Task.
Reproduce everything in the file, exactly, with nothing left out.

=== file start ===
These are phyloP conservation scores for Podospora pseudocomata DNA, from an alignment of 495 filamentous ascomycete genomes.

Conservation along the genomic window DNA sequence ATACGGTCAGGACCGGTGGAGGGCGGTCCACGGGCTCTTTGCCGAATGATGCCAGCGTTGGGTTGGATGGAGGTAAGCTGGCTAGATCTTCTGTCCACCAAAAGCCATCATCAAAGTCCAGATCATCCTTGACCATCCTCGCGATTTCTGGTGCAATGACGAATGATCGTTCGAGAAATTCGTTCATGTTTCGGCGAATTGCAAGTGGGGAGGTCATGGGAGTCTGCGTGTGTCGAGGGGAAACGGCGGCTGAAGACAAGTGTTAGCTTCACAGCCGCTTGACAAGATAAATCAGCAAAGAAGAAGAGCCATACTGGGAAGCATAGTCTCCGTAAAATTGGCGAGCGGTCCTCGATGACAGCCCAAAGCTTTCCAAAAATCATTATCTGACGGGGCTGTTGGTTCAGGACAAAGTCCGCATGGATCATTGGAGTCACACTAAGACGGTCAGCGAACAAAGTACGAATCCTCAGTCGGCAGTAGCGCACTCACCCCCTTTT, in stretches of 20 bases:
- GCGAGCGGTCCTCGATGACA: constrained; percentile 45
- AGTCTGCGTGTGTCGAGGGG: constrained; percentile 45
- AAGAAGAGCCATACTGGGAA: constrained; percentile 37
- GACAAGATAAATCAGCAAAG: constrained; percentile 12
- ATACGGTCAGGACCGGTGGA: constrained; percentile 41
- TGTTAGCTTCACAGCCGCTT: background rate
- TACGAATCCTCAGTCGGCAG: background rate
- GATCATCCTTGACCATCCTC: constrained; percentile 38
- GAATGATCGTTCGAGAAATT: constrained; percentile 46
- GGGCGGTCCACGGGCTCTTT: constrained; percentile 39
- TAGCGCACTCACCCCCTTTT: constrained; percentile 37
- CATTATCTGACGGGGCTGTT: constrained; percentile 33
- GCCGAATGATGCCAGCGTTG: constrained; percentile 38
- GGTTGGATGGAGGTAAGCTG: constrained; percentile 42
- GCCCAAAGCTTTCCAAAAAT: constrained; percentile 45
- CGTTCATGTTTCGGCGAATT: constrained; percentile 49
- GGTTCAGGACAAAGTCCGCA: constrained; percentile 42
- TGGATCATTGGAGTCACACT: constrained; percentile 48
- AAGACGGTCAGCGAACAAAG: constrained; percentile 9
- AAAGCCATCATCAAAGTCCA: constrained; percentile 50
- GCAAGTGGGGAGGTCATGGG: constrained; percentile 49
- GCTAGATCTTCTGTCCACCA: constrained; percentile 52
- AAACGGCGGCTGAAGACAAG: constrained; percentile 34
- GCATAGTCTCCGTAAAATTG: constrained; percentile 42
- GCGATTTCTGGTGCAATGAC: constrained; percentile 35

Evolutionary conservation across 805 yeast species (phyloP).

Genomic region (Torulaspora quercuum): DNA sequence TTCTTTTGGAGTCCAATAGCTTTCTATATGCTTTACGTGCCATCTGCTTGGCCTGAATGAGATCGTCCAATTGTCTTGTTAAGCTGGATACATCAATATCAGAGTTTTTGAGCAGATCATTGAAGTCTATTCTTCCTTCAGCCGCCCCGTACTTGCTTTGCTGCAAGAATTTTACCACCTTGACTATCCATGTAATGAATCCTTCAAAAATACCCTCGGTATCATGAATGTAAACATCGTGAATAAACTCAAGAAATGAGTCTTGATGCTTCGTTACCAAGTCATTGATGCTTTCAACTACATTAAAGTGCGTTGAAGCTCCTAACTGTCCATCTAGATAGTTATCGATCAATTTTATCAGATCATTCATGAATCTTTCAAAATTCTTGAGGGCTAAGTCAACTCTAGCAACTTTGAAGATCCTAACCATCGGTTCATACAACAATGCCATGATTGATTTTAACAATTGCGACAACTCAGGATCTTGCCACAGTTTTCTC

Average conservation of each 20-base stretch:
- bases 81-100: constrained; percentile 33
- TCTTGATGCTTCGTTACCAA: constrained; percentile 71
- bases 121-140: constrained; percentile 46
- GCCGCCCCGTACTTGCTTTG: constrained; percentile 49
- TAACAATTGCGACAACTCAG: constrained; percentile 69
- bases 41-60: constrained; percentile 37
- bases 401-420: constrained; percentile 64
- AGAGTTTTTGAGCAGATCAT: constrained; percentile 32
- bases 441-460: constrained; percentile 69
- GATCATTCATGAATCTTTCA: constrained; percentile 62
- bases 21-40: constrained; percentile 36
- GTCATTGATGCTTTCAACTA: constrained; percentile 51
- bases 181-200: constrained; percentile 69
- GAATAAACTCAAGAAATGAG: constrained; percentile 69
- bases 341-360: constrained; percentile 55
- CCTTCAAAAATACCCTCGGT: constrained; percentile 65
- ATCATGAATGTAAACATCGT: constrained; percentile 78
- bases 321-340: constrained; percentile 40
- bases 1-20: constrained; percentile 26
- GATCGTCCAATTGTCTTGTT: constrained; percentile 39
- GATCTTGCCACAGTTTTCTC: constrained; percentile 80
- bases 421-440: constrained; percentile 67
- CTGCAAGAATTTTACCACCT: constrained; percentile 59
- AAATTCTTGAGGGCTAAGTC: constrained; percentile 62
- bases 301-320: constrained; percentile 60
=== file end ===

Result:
These are phyloP conservation scores for Podospora pseudocomata DNA, from an alignment of 495 filamentous ascomycete genomes.

Conservation along the genomic window DNA sequence ATACGGTCAGGACCGGTGGAGGGCGGTCCACGGGCTCTTTGCCGAATGATGCCAGCGTTGGGTTGGATGGAGGTAAGCTGGCTAGATCTTCTGTCCACCAAAAGCCATCATCAAAGTCCAGATCATCCTTGACCATCCTCGCGATTTCTGGTGCAATGACGAATGATCGTTCGAGAAATTCGTTCATGTTTCGGCGAATTGCAAGTGGGGAGGTCATGGGAGTCTGCGTGTGTCGAGGGGAAACGGCGGCTGAAGACAAGTGTTAGCTTCACAGCCGCTTGACAAGATAAATCAGCAAAGAAGAAGAGCCATACTGGGAAGCATAGTCTCCGTAAAATTGGCGAGCGGTCCTCGATGACAGCCCAAAGCTTTCCAAAAATCATTATCTGACGGGGCTGTTGGTTCAGGACAAAGTCCGCATGGATCATTGGAGTCACACTAAGACGGTCAGCGAACAAAGTACGAATCCTCAGTCGGCAGTAGCGCACTCACCCCCTTTT, in stretches of 20 bases:
- GCGAGCGGTCCTCGATGACA: constrained; percentile 45
- AGTCTGCGTGTGTCGAGGGG: constrained; percentile 45
- AAGAAGAGCCATACTGGGAA: constrained; percentile 37
- GACAAGATAAATCAGCAAAG: constrained; percentile 12
- ATACGGTCAGGACCGGTGGA: constrained; percentile 41
- TGTTAGCTTCACAGCCGCTT: background rate
- TACGAATCCTCAGTCGGCAG: background rate
- GATCATCCTTGACCATCCTC: constrained; percentile 38
- GAATGATCGTTCGAGAAATT: constrained; percentile 46
- GGGCGGTCCACGGGCTCTTT: constrained; percentile 39
- TAGCGCACTCACCCCCTTTT: constrained; percentile 37
- CATTATCTGACGGGGCTGTT: constrained; percentile 33
- GCCGAATGATGCCAGCGTTG: constrained; percentile 38
- GGTTGGATGGAGGTAAGCTG: constrained; percentile 42
- GCCCAAAGCTTTCCAAAAAT: constrained; percentile 45
- CGTTCATGTTTCGGCGAATT: constrained; percentile 49
- GGTTCAGGACAAAGTCCGCA: constrained; percentile 42
- TGGATCATTGGAGTCACACT: constrained; percentile 48
- AAGACGGTCAGCGAACAAAG: constrained; percentile 9
- AAAGCCATCATCAAAGTCCA: constrained; percentile 50
- GCAAGTGGGGAGGTCATGGG: constrained; percentile 49
- GCTAGATCTTCTGTCCACCA: constrained; percentile 52
- AAACGGCGGCTGAAGACAAG: constrained; percentile 34
- GCATAGTCTCCGTAAAATTG: constrained; percentile 42
- GCGATTTCTGGTGCAATGAC: constrained; percentile 35

Evolutionary conservation across 805 yeast species (phyloP).

Genomic region (Torulaspora quercuum): DNA sequence TTCTTTTGGAGTCCAATAGCTTTCTATATGCTTTACGTGCCATCTGCTTGGCCTGAATGAGATCGTCCAATTGTCTTGTTAAGCTGGATACATCAATATCAGAGTTTTTGAGCAGATCATTGAAGTCTATTCTTCCTTCAGCCGCCCCGTACTTGCTTTGCTGCAAGAATTTTACCACCTTGACTATCCATGTAATGAATCCTTCAAAAATACCCTCGGTATCATGAATGTAAACATCGTGAATAAACTCAAGAAATGAGTCTTGATGCTTCGTTACCAAGTCATTGATGCTTTCAACTACATTAAAGTGCGTTGAAGCTCCTAACTGTCCATCTAGATAGTTATCGATCAATTTTATCAGATCATTCATGAATCTTTCAAAATTCTTGAGGGCTAAGTCAACTCTAGCAACTTTGAAGATCCTAACCATCGGTTCATACAACAATGCCATGATTGATTTTAACAATTGCGACAACTCAGGATCTTGCCACAGTTTTCTC

Average conservation of each 20-base stretch:
- bases 81-100: constrained; percentile 33
- TCTTGATGCTTCGTTACCAA: constrained; percentile 71
- bases 121-140: constrained; percentile 46
- GCCGCCCCGTACTTGCTTTG: constrained; percentile 49
- TAACAATTGCGACAACTCAG: constrained; percentile 69
- bases 41-60: constrained; percentile 37
- bases 401-420: constrained; percentile 64
- AGAGTTTTTGAGCAGATCAT: constrained; percentile 32
- bases 441-460: constrained; percentile 69
- GATCATTCATGAATCTTTCA: constrained; percentile 62
- bases 21-40: constrained; percentile 36
- GTCATTGATGCTTTCAACTA: constrained; percentile 51
- bases 181-200: constrained; percentile 69
- GAATAAACTCAAGAAATGAG: constrained; percentile 69
- bases 341-360: constrained; percentile 55
- CCTTCAAAAATACCCTCGGT: constrained; percentile 65
- ATCATGAATGTAAACATCGT: constrained; percentile 78
- bases 321-340: constrained; percentile 40
- bases 1-20: constrained; percentile 26
- GATCGTCCAATTGTCTTGTT: constrained; percentile 39
- GATCTTGCCACAGTTTTCTC: constrained; percentile 80
- bases 421-440: constrained; percentile 67
- CTGCAAGAATTTTACCACCT: constrained; percentile 59
- AAATTCTTGAGGGCTAAGTC: constrained; percentile 62
- bases 301-320: constrained; percentile 60